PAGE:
سال انتشار: ۱۳۹۱
محل انتشار: دهمین همایش ملی حسابداری ایران
تعداد صفحات: ۶۴
James R. Hasselbac – Mary Ball Washington Eminent Scholar, College of Business, University of West Florida
Alan Reinstein – George R. Husband Professor of Accounting, Department of Accounting, School of Business
Mohammad Abdolmohammadi – John E. Rhodes Professor of Accounting, Bentley University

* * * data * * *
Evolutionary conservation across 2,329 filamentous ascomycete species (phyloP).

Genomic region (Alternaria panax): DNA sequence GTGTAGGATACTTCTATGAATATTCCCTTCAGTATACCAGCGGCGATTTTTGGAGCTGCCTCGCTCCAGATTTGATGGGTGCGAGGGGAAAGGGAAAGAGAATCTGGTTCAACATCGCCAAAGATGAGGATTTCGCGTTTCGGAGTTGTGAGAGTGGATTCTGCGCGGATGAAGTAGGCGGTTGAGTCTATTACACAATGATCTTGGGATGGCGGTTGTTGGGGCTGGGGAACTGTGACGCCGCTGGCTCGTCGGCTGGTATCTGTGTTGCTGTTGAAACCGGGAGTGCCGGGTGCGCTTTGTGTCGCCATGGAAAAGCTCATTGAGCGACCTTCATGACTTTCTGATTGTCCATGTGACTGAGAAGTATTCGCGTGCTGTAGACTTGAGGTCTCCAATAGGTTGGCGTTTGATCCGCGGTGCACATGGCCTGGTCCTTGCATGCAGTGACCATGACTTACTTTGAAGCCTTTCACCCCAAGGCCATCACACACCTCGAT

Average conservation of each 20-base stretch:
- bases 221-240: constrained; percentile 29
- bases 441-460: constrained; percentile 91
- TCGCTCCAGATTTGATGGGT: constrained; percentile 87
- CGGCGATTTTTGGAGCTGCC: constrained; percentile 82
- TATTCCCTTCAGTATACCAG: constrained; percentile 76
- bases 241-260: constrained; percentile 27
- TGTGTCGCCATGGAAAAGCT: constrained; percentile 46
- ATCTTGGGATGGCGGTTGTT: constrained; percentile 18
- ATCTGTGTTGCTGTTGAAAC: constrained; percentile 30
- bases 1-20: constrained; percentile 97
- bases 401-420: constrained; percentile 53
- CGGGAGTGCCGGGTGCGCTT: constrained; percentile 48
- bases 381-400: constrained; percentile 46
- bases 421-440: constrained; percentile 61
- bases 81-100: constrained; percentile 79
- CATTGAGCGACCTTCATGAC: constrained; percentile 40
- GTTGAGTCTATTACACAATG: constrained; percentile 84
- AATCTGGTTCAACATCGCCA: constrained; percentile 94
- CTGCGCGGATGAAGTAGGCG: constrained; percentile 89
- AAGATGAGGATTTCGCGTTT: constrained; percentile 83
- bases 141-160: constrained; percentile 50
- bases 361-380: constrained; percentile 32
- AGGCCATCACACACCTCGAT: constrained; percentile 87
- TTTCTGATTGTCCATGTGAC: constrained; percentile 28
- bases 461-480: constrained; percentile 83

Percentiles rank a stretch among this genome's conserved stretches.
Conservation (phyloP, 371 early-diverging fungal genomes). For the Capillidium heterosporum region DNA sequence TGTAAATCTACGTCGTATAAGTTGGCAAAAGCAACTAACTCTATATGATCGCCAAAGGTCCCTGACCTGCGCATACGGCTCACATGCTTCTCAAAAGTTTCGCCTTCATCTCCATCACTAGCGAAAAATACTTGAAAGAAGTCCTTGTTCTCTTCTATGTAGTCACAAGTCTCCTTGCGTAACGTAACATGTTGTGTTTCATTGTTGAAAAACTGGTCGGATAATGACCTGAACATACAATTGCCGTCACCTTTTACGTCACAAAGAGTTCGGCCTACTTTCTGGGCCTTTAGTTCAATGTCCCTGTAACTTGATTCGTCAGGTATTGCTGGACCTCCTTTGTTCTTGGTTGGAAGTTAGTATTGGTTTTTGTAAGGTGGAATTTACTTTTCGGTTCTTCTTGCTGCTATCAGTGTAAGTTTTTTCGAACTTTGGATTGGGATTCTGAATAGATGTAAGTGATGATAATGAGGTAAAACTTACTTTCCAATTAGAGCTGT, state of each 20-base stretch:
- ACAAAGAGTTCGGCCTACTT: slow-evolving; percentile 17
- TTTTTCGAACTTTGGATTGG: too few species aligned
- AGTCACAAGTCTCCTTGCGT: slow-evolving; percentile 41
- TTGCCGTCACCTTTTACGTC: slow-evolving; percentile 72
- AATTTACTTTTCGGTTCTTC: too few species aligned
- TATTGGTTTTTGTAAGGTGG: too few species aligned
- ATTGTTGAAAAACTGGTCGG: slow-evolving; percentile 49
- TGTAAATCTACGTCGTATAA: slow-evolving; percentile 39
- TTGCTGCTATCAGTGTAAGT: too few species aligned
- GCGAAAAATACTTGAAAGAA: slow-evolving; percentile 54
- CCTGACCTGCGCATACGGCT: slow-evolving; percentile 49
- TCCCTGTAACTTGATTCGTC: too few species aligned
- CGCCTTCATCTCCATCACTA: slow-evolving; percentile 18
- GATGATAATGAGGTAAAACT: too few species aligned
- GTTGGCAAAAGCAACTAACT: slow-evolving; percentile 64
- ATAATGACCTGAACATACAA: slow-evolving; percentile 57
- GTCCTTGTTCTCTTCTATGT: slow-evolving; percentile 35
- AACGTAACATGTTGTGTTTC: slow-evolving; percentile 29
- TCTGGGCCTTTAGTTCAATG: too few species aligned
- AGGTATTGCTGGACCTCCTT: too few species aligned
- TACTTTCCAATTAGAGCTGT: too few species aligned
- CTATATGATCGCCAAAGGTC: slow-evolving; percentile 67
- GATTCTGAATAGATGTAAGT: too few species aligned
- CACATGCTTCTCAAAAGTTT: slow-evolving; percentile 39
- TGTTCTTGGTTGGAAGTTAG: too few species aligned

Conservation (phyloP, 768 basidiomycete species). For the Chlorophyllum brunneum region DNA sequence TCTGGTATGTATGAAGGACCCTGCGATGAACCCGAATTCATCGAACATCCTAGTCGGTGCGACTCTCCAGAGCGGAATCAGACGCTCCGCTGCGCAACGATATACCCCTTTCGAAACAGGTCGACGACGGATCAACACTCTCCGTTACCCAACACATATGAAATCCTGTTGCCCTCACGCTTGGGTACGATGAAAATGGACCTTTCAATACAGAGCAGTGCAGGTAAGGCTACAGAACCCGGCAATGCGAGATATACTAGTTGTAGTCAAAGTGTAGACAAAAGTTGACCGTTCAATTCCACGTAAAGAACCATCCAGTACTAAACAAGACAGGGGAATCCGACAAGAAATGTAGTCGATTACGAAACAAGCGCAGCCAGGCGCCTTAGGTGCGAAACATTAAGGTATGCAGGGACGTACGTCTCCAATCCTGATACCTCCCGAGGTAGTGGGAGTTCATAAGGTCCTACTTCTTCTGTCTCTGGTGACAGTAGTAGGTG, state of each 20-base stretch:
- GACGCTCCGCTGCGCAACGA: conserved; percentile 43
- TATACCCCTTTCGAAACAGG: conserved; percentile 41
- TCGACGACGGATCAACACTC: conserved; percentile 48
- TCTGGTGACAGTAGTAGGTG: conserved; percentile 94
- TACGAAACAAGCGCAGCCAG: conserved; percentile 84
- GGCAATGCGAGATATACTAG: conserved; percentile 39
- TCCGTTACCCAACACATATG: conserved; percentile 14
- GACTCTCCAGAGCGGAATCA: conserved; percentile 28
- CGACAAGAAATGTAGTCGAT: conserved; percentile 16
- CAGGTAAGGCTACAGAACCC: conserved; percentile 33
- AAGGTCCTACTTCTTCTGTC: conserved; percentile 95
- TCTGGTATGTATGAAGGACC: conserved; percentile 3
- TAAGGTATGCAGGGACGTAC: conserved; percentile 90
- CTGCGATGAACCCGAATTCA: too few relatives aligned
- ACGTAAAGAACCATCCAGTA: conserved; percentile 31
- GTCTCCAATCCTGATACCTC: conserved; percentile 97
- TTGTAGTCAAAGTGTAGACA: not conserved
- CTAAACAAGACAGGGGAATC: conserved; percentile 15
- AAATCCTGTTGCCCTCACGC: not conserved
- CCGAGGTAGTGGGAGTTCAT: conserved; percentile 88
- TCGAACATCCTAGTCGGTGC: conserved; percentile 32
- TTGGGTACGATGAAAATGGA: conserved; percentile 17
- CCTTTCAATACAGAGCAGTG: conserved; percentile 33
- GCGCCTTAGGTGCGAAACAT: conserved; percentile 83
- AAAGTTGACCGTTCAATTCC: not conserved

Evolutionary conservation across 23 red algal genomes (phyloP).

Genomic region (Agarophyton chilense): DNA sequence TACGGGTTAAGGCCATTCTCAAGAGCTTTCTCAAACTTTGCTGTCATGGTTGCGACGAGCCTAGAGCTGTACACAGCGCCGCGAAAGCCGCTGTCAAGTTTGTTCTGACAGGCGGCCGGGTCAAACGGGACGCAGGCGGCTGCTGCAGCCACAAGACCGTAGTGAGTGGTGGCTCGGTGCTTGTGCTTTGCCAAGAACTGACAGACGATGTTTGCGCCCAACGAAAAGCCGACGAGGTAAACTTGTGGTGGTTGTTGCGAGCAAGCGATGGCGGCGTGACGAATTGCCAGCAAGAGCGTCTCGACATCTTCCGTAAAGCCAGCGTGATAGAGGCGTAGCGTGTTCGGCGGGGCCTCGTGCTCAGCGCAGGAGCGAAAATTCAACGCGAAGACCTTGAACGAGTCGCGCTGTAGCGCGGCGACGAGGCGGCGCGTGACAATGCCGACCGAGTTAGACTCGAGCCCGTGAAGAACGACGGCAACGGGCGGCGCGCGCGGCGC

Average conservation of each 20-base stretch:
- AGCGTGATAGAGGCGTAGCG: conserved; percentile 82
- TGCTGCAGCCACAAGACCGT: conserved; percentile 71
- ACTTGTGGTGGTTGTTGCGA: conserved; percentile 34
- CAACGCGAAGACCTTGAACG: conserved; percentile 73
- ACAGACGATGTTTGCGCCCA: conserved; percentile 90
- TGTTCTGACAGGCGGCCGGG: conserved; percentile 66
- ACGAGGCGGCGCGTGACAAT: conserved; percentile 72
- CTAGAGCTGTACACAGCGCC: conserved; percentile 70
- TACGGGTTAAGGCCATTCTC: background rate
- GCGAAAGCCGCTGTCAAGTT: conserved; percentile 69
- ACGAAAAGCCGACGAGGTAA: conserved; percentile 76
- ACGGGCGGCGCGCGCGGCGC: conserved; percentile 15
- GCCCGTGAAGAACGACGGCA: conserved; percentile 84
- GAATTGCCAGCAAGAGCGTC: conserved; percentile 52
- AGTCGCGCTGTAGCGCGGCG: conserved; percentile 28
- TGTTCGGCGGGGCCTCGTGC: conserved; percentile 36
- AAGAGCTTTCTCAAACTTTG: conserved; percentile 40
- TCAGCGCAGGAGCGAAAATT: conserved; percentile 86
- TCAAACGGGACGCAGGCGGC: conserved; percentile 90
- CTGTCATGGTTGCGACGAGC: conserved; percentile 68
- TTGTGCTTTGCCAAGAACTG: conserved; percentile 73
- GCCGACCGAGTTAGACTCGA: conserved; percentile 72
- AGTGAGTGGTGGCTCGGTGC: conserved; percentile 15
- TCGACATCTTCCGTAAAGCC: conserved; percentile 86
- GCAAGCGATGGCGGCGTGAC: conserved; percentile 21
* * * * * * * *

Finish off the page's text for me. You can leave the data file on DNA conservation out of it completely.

Increasing attention to faculty research productivity suggests a need for reliable benchmarks, which the literature has provided. We add to thisliterature by providing alternative benchmarks based on records of 5,604accounting doctoral graduates from 1971-2005. We measure researchproductivity in four ways: (1) unadjusted number of published articles in theBest 3, Best 13, Best 24, and Best 40 journals, (2) published articles adjustedfor journal quality scores, (3) published articles adjusted for coauthorship, and (4) published articles adjusted for both coauthorship and journal quality.We find evidence that average publication productivity of accounting faculty per year has steadily increased over the 35 years under study. We presentbenchmark measures based on faculty productivity in four sets of journals both from 1971-2005 and for each year of 2001-2005. The former showsthat a significant proportion of faculty have never published in any of the 40 journals studied. The latter shows nine years of productivity in the most recent years. This data can be useful as a benchmark for promotion and tenure decisions. We also present productivity percentiles as anotherbenchmark. Finally, we present data on the research productivity of the top 10 most productive faculty (based on the most conservative measure ofpublished articles adjusted for both coauthorship and journal quality) from 1971-2005 to identify another comparison benchmark .Further correlation analysis indicates that productive researchers rank about the same regardless of the productivity measure used to evaluate them.Multivariate tests also reveal effects for gender (male faculty generally scoring higher than female faculty), school of affiliation (faculty at doctoralgranting institutions as significantly more productive—especially in the higher level journals—than their counterparts at non-PhD schools),professorial rank (professors scoring higher than those in administrative and other roles), and teaching years since doctorate (those with 10 years or lessof service since doctoral year being more productive than those with 11 years or more). The benchmarks identified in the study can help with tenure, promotion, merit pay, appointment and renewal of chaired professorships, and other resource allocation decisions .